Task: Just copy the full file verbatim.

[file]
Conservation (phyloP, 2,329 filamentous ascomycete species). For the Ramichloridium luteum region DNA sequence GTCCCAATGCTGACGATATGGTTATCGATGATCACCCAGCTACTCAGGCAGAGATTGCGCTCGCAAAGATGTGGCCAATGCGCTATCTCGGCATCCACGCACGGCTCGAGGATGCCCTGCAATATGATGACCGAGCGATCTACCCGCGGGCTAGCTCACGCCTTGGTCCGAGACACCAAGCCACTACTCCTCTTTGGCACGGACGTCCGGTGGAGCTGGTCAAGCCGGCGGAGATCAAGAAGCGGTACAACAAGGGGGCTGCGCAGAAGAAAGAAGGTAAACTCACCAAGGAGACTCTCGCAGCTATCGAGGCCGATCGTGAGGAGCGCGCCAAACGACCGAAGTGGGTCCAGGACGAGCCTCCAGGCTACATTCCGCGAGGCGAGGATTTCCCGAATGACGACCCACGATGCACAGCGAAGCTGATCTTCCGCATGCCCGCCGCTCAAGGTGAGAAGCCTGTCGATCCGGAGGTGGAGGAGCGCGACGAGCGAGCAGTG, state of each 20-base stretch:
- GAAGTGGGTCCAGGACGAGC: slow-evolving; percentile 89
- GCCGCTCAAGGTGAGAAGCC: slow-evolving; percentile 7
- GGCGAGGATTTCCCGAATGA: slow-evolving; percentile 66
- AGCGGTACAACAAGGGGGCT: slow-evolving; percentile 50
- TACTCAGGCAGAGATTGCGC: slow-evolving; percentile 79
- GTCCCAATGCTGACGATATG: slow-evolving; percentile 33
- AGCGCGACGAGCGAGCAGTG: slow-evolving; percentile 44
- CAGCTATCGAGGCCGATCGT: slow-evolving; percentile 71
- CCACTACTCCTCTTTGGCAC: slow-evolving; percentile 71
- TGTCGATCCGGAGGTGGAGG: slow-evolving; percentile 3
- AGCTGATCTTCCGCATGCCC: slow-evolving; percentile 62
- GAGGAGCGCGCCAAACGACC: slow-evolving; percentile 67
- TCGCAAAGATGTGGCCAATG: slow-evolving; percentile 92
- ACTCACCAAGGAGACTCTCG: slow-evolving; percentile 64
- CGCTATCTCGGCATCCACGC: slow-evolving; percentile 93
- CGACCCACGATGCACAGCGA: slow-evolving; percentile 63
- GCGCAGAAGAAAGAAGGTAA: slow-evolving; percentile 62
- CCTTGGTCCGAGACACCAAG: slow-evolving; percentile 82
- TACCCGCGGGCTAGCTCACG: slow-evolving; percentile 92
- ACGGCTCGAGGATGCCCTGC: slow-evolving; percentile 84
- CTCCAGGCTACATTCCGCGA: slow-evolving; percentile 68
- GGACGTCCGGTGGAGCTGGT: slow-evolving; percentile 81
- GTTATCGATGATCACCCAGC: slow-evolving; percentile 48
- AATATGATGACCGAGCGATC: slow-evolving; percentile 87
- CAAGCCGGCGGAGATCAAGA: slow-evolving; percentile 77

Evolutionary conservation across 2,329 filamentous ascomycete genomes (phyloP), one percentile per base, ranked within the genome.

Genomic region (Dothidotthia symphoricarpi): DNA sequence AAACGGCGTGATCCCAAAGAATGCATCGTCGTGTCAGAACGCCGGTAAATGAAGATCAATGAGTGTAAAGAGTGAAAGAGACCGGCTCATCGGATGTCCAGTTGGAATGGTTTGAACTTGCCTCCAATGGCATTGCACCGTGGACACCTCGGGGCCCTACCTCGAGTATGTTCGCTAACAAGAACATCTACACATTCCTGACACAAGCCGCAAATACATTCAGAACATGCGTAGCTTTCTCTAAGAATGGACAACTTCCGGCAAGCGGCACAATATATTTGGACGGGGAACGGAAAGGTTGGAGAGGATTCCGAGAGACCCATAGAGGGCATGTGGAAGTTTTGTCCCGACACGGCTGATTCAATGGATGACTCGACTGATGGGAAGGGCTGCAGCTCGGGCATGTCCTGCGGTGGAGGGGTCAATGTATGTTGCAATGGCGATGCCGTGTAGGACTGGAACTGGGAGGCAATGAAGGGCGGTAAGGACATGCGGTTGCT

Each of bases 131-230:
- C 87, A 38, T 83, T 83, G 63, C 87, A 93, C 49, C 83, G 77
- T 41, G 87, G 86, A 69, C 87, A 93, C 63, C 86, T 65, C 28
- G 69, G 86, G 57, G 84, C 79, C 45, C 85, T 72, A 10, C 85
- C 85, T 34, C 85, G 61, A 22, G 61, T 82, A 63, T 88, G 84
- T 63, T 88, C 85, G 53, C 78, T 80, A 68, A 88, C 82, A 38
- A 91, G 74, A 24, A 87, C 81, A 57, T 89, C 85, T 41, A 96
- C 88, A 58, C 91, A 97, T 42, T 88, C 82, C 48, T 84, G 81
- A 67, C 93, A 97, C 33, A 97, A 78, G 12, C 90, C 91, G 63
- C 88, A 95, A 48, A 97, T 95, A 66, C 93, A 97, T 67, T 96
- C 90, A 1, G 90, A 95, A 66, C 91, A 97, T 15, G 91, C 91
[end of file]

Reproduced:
Conservation (phyloP, 2,329 filamentous ascomycete species). For the Ramichloridium luteum region DNA sequence GTCCCAATGCTGACGATATGGTTATCGATGATCACCCAGCTACTCAGGCAGAGATTGCGCTCGCAAAGATGTGGCCAATGCGCTATCTCGGCATCCACGCACGGCTCGAGGATGCCCTGCAATATGATGACCGAGCGATCTACCCGCGGGCTAGCTCACGCCTTGGTCCGAGACACCAAGCCACTACTCCTCTTTGGCACGGACGTCCGGTGGAGCTGGTCAAGCCGGCGGAGATCAAGAAGCGGTACAACAAGGGGGCTGCGCAGAAGAAAGAAGGTAAACTCACCAAGGAGACTCTCGCAGCTATCGAGGCCGATCGTGAGGAGCGCGCCAAACGACCGAAGTGGGTCCAGGACGAGCCTCCAGGCTACATTCCGCGAGGCGAGGATTTCCCGAATGACGACCCACGATGCACAGCGAAGCTGATCTTCCGCATGCCCGCCGCTCAAGGTGAGAAGCCTGTCGATCCGGAGGTGGAGGAGCGCGACGAGCGAGCAGTG, state of each 20-base stretch:
- GAAGTGGGTCCAGGACGAGC: slow-evolving; percentile 89
- GCCGCTCAAGGTGAGAAGCC: slow-evolving; percentile 7
- GGCGAGGATTTCCCGAATGA: slow-evolving; percentile 66
- AGCGGTACAACAAGGGGGCT: slow-evolving; percentile 50
- TACTCAGGCAGAGATTGCGC: slow-evolving; percentile 79
- GTCCCAATGCTGACGATATG: slow-evolving; percentile 33
- AGCGCGACGAGCGAGCAGTG: slow-evolving; percentile 44
- CAGCTATCGAGGCCGATCGT: slow-evolving; percentile 71
- CCACTACTCCTCTTTGGCAC: slow-evolving; percentile 71
- TGTCGATCCGGAGGTGGAGG: slow-evolving; percentile 3
- AGCTGATCTTCCGCATGCCC: slow-evolving; percentile 62
- GAGGAGCGCGCCAAACGACC: slow-evolving; percentile 67
- TCGCAAAGATGTGGCCAATG: slow-evolving; percentile 92
- ACTCACCAAGGAGACTCTCG: slow-evolving; percentile 64
- CGCTATCTCGGCATCCACGC: slow-evolving; percentile 93
- CGACCCACGATGCACAGCGA: slow-evolving; percentile 63
- GCGCAGAAGAAAGAAGGTAA: slow-evolving; percentile 62
- CCTTGGTCCGAGACACCAAG: slow-evolving; percentile 82
- TACCCGCGGGCTAGCTCACG: slow-evolving; percentile 92
- ACGGCTCGAGGATGCCCTGC: slow-evolving; percentile 84
- CTCCAGGCTACATTCCGCGA: slow-evolving; percentile 68
- GGACGTCCGGTGGAGCTGGT: slow-evolving; percentile 81
- GTTATCGATGATCACCCAGC: slow-evolving; percentile 48
- AATATGATGACCGAGCGATC: slow-evolving; percentile 87
- CAAGCCGGCGGAGATCAAGA: slow-evolving; percentile 77

Evolutionary conservation across 2,329 filamentous ascomycete genomes (phyloP), one percentile per base, ranked within the genome.

Genomic region (Dothidotthia symphoricarpi): DNA sequence AAACGGCGTGATCCCAAAGAATGCATCGTCGTGTCAGAACGCCGGTAAATGAAGATCAATGAGTGTAAAGAGTGAAAGAGACCGGCTCATCGGATGTCCAGTTGGAATGGTTTGAACTTGCCTCCAATGGCATTGCACCGTGGACACCTCGGGGCCCTACCTCGAGTATGTTCGCTAACAAGAACATCTACACATTCCTGACACAAGCCGCAAATACATTCAGAACATGCGTAGCTTTCTCTAAGAATGGACAACTTCCGGCAAGCGGCACAATATATTTGGACGGGGAACGGAAAGGTTGGAGAGGATTCCGAGAGACCCATAGAGGGCATGTGGAAGTTTTGTCCCGACACGGCTGATTCAATGGATGACTCGACTGATGGGAAGGGCTGCAGCTCGGGCATGTCCTGCGGTGGAGGGGTCAATGTATGTTGCAATGGCGATGCCGTGTAGGACTGGAACTGGGAGGCAATGAAGGGCGGTAAGGACATGCGGTTGCT

Each of bases 131-230:
- C 87, A 38, T 83, T 83, G 63, C 87, A 93, C 49, C 83, G 77
- T 41, G 87, G 86, A 69, C 87, A 93, C 63, C 86, T 65, C 28
- G 69, G 86, G 57, G 84, C 79, C 45, C 85, T 72, A 10, C 85
- C 85, T 34, C 85, G 61, A 22, G 61, T 82, A 63, T 88, G 84
- T 63, T 88, C 85, G 53, C 78, T 80, A 68, A 88, C 82, A 38
- A 91, G 74, A 24, A 87, C 81, A 57, T 89, C 85, T 41, A 96
- C 88, A 58, C 91, A 97, T 42, T 88, C 82, C 48, T 84, G 81
- A 67, C 93, A 97, C 33, A 97, A 78, G 12, C 90, C 91, G 63
- C 88, A 95, A 48, A 97, T 95, A 66, C 93, A 97, T 67, T 96
- C 90, A 1, G 90, A 95, A 66, C 91, A 97, T 15, G 91, C 91